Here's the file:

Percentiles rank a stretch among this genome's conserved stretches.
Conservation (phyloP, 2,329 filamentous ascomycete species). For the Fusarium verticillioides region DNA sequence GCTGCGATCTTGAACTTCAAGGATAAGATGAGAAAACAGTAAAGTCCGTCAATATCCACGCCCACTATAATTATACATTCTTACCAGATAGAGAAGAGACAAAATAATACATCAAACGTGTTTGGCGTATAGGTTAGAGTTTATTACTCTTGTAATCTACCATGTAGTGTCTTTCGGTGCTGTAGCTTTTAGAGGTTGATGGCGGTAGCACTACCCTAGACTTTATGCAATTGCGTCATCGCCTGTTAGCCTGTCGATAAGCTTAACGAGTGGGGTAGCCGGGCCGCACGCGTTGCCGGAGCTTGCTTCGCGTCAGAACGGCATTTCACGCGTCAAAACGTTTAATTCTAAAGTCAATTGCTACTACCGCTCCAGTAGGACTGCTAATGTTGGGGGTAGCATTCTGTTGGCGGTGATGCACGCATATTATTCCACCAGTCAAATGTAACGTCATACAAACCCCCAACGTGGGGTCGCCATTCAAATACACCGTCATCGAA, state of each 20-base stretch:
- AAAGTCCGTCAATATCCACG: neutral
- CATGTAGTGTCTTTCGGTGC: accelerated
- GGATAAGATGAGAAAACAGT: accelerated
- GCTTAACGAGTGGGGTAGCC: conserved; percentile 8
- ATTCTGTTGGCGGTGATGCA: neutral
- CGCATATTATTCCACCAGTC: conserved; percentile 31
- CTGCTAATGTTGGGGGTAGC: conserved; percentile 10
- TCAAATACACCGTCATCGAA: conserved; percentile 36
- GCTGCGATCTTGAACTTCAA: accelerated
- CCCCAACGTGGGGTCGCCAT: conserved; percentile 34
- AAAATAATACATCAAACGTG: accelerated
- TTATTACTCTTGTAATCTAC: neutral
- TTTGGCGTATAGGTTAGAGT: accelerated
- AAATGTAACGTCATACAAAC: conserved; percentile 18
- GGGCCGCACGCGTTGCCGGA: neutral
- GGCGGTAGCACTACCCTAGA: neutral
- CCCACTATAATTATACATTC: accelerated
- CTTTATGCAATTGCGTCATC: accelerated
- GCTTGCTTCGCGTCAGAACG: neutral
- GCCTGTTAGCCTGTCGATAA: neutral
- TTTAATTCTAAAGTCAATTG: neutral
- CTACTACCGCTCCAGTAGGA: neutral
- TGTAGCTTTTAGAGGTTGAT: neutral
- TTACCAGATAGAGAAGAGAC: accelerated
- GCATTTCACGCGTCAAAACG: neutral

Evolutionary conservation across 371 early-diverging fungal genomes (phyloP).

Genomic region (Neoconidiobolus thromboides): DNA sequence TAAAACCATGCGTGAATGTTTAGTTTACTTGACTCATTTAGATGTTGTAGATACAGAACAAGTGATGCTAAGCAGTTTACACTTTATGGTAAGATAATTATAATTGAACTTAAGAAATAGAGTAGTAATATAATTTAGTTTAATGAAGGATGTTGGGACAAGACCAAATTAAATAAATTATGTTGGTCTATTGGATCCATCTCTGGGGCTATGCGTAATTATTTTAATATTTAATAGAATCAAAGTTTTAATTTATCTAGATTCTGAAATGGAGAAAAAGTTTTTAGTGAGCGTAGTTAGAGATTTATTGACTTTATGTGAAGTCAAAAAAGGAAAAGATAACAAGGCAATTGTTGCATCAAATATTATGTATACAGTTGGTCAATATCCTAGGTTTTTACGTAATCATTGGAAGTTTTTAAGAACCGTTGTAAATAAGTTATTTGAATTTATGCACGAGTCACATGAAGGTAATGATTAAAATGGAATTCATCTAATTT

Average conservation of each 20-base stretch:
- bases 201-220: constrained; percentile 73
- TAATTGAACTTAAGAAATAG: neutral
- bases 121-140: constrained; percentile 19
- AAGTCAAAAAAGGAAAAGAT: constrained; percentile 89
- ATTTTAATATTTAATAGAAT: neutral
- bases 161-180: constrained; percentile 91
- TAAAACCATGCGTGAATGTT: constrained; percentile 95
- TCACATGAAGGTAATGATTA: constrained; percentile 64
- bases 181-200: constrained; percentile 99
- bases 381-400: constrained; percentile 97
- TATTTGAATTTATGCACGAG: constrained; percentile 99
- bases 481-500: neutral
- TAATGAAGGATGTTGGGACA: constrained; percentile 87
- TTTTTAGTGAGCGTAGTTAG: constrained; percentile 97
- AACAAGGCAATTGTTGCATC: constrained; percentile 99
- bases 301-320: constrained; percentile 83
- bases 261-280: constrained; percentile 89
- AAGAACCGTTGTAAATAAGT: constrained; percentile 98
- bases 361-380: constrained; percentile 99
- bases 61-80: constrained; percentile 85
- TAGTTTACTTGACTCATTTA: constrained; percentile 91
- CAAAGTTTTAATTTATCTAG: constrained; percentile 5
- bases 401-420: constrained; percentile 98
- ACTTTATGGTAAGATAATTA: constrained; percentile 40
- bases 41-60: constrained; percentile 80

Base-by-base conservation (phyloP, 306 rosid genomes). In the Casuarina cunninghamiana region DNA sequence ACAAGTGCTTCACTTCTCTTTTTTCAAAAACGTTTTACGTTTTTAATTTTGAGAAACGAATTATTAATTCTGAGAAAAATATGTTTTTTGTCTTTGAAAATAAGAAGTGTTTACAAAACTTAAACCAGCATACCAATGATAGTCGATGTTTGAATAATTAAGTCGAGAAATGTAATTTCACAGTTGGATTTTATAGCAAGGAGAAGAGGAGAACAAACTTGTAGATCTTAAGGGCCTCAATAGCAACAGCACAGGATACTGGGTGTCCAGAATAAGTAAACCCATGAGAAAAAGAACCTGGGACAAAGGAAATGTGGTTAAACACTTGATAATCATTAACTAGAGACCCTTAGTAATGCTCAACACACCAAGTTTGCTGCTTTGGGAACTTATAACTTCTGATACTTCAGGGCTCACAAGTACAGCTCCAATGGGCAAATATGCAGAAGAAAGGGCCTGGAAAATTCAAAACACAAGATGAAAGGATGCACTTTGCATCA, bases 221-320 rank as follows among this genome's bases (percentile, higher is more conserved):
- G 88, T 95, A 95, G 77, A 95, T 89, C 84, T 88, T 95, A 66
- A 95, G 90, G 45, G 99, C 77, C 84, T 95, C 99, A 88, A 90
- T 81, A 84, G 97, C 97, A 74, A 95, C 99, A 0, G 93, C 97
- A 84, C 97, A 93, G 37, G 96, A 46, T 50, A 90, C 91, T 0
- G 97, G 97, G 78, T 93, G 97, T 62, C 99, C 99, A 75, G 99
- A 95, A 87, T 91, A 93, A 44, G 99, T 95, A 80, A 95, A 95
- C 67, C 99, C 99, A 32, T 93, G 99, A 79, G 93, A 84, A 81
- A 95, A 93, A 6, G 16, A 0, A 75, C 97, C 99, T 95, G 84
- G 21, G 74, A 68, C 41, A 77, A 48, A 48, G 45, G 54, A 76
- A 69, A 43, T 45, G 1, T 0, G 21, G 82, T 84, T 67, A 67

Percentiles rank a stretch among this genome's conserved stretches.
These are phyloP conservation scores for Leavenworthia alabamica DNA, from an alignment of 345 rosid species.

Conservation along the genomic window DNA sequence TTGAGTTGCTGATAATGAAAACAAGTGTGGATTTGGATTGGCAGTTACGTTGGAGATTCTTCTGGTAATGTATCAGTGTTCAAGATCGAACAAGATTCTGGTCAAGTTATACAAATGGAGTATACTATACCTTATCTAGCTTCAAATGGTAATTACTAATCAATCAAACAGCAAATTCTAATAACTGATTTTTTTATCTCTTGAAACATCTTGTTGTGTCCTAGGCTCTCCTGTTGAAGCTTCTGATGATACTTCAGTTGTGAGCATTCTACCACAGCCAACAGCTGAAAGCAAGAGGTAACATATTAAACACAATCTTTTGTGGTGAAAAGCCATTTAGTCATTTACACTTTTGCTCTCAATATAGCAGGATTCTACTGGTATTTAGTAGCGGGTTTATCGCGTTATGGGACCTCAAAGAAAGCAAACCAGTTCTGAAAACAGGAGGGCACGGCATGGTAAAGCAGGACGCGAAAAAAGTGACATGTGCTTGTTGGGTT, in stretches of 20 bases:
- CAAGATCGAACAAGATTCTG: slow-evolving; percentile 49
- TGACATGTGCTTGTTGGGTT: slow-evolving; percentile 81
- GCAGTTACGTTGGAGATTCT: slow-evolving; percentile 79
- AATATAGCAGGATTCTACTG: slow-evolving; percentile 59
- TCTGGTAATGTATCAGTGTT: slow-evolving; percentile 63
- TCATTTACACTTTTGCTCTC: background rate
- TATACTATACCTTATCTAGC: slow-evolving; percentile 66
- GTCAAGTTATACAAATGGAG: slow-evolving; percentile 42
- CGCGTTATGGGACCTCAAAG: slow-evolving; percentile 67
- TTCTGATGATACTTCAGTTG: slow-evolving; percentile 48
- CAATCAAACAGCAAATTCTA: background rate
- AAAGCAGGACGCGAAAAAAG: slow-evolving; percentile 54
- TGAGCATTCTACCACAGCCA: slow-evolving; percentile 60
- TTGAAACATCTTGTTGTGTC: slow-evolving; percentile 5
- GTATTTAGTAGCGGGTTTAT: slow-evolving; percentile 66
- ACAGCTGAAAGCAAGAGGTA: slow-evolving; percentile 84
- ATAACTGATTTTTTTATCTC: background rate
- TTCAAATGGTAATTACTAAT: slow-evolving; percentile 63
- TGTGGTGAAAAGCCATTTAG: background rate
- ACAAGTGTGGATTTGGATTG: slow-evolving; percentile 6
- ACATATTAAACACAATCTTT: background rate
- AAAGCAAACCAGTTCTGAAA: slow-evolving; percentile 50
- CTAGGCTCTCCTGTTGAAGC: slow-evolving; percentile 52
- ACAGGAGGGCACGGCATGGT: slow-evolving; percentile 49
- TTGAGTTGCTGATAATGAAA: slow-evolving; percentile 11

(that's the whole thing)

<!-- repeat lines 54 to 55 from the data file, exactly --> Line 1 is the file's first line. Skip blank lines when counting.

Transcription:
- ACTTTATGGTAAGATAATTA: constrained; percentile 40
- bases 41-60: constrained; percentile 80